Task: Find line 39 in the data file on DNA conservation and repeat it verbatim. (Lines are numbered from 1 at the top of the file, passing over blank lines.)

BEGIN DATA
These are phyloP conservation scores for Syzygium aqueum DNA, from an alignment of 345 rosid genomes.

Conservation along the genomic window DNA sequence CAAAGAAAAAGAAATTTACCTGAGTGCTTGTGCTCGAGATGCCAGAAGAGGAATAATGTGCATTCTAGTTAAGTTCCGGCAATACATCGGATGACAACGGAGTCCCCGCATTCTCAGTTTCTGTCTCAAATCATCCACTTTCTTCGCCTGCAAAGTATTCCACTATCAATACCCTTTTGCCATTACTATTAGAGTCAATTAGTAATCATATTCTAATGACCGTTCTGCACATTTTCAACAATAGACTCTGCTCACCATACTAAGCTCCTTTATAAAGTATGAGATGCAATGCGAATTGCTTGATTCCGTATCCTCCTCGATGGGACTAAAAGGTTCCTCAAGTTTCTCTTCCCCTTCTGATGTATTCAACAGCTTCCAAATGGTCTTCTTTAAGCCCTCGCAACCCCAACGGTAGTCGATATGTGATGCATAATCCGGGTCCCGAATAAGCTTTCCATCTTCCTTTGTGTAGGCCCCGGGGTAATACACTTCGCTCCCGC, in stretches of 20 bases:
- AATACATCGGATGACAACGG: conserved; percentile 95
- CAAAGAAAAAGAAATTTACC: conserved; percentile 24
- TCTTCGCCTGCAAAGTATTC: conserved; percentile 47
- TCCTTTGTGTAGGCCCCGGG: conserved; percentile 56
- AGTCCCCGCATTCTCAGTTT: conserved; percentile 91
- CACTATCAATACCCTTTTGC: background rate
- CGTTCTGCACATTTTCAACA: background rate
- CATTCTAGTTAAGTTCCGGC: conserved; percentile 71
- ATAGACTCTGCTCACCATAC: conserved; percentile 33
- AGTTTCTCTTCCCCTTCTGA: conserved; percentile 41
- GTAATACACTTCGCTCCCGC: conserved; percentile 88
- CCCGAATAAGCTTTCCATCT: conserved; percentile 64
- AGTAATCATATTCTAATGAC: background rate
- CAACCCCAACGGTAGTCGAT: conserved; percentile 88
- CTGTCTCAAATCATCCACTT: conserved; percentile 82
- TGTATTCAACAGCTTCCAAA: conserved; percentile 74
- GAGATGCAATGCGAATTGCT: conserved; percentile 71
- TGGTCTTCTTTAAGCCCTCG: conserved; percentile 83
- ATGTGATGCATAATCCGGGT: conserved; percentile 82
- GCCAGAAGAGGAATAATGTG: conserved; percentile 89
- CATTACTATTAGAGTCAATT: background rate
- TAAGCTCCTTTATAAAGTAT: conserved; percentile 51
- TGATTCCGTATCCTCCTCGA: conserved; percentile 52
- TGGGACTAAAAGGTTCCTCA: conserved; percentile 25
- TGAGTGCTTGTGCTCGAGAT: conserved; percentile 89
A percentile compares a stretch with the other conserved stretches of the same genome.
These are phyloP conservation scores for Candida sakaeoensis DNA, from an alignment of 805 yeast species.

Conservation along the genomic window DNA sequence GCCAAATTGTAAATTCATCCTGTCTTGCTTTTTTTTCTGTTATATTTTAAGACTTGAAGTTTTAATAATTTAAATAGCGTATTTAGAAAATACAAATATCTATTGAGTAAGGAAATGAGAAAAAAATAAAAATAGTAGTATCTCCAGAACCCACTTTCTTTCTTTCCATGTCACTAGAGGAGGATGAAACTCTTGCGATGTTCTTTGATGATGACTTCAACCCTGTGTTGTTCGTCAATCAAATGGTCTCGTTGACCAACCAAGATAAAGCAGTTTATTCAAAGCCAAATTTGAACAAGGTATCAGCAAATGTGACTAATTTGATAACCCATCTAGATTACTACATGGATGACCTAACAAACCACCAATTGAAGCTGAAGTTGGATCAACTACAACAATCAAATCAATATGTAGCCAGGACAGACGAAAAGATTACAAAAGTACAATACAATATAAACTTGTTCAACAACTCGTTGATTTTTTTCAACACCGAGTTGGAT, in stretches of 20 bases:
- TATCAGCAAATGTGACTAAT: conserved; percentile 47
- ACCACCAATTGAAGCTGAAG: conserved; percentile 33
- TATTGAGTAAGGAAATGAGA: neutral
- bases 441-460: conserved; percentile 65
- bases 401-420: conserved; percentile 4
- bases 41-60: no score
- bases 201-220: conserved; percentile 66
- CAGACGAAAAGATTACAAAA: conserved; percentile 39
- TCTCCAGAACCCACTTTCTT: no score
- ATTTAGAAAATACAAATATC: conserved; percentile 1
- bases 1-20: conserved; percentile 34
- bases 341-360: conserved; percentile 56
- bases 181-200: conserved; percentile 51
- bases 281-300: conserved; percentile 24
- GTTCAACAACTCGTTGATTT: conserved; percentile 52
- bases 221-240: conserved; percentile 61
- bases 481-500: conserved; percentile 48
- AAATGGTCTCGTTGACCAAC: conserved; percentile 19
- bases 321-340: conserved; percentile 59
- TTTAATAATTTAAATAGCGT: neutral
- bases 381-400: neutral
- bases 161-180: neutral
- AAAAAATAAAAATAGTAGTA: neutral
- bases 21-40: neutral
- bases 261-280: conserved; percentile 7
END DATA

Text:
- TCTCCAGAACCCACTTTCTT: no score